New Pilbara iron ore port â€˜in wrong spot’admin
WA will get a new deep water port in the Pilbara within 10 years to cater for the booming iron ore industry but the Government’s first choice of location came under fire when it was announced by Planning and Infrastructure Minister Alannah MacTiernan yesterday.
Ms MacTiernan said the greenfields site at Ronsard Island, 80km west of Port Hedland, came out ahead of six options considered on proximity to ore deposits, heritage and environmental impacts and geological factors.
But the director of government relations at emerging miner Fortescue Metals Group, Julian Tapp, said the land around Ronsard was unsuitable for a heavy haulage railway and he suspected the site had been chosen between Dampier and Port Hedland to placate industry heavyweights Rio Tinto and BHP Billiton.
The Government is working on figures that show WA could be exporting as much as 890 million tonnes of iron ore a year from 2025. The State currently exports around 240 million tonnes to China, Japan and South Korea.
Major expansions at Dampier and Port Hedland are set to raise capacity at those ports to between 457 and 537 million tonnes over the next two to three years.
Rio is also spending around $1 billion to boost capacity at the privately owned Cape Lambert. ”We’ve tried to look at two axes ”” where the demand might go and where capacity might go but it’s quite clear that on any of the scenarios we will need a new port and we believe that the most likely time frame is around 2015 to 2017,” Ms MacTiernan said.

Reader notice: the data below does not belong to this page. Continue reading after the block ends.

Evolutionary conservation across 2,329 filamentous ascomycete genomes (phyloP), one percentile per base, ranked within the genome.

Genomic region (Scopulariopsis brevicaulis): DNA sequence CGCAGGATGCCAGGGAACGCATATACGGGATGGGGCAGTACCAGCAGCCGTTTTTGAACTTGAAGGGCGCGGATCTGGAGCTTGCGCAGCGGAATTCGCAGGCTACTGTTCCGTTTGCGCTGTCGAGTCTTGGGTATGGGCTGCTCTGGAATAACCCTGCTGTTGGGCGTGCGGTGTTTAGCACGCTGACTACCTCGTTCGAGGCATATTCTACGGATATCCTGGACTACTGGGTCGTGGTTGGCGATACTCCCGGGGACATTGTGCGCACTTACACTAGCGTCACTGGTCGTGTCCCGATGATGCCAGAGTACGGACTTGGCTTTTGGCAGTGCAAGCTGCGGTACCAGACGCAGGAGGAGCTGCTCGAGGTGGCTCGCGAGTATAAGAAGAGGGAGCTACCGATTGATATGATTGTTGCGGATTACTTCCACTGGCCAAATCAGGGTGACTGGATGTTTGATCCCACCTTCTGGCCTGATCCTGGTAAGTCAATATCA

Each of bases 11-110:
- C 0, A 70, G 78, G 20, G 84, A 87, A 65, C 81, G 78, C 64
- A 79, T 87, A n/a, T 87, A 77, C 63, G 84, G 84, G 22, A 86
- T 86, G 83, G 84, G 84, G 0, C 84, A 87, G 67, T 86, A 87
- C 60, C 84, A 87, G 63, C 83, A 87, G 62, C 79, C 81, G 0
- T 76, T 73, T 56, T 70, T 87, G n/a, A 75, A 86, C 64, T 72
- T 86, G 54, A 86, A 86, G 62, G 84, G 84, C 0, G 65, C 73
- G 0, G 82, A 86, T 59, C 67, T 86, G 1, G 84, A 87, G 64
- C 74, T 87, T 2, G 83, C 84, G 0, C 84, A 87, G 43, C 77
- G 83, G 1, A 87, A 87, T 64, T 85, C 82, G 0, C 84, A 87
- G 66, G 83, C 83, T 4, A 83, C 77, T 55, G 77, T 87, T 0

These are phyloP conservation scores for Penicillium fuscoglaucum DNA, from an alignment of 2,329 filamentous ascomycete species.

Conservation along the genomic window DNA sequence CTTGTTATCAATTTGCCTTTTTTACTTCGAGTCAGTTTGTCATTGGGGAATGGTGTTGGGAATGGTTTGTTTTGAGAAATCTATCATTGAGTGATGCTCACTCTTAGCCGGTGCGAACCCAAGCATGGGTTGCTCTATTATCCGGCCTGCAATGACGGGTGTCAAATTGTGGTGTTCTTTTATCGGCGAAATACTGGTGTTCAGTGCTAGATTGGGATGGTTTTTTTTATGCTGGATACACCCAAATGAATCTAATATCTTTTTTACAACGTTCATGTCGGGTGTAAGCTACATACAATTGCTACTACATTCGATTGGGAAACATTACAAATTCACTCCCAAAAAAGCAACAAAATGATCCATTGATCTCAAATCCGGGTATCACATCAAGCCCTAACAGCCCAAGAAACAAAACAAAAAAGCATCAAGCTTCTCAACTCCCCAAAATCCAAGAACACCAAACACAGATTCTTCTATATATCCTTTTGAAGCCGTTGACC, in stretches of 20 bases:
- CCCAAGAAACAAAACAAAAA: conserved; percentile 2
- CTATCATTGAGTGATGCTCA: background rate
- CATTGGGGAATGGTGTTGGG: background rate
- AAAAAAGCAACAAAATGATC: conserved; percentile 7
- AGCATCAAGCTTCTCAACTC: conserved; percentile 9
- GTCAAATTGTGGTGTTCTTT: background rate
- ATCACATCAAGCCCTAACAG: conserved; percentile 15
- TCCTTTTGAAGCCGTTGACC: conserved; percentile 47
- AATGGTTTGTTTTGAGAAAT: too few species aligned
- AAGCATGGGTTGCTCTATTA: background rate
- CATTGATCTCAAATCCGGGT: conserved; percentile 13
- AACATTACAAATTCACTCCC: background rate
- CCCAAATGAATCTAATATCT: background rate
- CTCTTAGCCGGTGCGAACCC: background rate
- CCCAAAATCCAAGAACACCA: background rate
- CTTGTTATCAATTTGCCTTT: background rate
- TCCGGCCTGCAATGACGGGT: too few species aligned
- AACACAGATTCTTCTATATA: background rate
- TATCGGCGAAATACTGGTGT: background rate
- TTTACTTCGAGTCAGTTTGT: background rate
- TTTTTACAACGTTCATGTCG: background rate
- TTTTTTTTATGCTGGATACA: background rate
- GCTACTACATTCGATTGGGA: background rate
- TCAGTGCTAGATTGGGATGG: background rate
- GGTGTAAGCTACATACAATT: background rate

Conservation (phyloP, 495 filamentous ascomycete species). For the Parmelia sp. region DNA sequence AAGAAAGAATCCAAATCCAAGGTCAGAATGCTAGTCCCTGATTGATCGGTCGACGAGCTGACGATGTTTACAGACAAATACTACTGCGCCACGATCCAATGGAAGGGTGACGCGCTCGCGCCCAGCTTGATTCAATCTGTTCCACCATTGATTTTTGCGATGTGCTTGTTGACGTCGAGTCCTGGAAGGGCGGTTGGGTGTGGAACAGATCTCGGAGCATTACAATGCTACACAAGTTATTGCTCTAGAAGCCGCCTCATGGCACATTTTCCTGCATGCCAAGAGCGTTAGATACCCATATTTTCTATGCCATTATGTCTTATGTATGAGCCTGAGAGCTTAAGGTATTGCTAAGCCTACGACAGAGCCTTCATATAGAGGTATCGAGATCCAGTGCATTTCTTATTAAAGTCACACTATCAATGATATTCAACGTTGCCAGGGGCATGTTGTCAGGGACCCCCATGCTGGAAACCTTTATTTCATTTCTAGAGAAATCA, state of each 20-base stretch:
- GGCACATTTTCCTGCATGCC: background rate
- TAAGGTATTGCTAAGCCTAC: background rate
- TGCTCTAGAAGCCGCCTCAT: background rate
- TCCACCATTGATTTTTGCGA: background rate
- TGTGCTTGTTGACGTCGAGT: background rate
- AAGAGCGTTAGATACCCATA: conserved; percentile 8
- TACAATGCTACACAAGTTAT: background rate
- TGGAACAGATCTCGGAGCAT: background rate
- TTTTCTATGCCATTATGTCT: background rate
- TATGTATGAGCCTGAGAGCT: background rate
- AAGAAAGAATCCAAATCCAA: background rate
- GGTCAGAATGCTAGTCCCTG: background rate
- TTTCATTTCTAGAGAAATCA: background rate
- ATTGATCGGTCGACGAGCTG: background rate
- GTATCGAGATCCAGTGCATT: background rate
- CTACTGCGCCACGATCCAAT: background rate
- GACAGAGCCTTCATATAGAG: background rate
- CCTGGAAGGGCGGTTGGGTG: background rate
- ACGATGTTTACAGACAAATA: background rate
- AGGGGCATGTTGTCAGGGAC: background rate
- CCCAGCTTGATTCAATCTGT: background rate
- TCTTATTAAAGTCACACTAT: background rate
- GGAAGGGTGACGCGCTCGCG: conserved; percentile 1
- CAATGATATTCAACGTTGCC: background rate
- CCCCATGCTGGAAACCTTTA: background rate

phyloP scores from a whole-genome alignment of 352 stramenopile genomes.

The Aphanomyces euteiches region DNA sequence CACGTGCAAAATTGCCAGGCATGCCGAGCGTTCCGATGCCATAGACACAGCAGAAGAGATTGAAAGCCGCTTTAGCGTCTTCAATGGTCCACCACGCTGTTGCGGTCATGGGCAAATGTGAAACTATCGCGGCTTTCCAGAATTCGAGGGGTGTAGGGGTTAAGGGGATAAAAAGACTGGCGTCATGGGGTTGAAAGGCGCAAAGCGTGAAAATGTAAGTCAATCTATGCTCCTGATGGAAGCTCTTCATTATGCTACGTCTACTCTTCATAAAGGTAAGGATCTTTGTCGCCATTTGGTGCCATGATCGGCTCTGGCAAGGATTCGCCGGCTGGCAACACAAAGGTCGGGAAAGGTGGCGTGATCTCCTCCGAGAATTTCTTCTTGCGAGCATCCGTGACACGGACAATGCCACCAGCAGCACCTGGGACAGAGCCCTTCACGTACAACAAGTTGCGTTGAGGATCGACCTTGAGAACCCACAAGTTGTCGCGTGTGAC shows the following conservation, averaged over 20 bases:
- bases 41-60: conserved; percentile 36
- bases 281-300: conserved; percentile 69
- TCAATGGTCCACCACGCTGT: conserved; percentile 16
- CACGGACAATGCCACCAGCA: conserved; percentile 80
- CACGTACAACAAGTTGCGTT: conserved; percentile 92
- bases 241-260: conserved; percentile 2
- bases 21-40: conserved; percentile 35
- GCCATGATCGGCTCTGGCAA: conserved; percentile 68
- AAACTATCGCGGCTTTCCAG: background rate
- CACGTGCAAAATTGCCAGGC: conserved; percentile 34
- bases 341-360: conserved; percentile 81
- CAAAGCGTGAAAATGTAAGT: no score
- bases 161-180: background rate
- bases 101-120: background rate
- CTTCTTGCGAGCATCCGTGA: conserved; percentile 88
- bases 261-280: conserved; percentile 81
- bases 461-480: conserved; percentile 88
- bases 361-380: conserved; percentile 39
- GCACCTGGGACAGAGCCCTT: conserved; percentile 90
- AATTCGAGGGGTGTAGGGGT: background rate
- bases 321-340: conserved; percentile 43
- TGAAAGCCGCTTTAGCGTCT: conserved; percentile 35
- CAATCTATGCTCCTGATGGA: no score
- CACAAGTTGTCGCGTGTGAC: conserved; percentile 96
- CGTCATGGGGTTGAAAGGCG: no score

She said the new port would be built on the current financial and operating model for WA ports, with an authority borrowing to build the major infrastructure and private companies paying for berthing facilities.
She said there would be common-user berths for smaller companies and other shipping, and initially estimated the public input to be around $500 million, although the total would be more.
BHP’s Port Hedland expansion will raise capacity from 109 million tonnes to 129 million tonnes and will cost around $2 billion. Rio is believed to be spending $1 billion at each of its Dampier and Cape Lambert operations for an increase at each of them of 30 million tonnes.
Ms MacTiernan said the Government hoped the Ronsard Island port would cater for between 300 and 500 million tonnes per annum.
But Mr Tapp said muddy land there would mean rail would have to be held up by pylons, making it an expensive option.
”Our view is that Ronsard Island is nowhere near as attractive as it appears on paper because they haven’t done the geotechnical studies,” he said.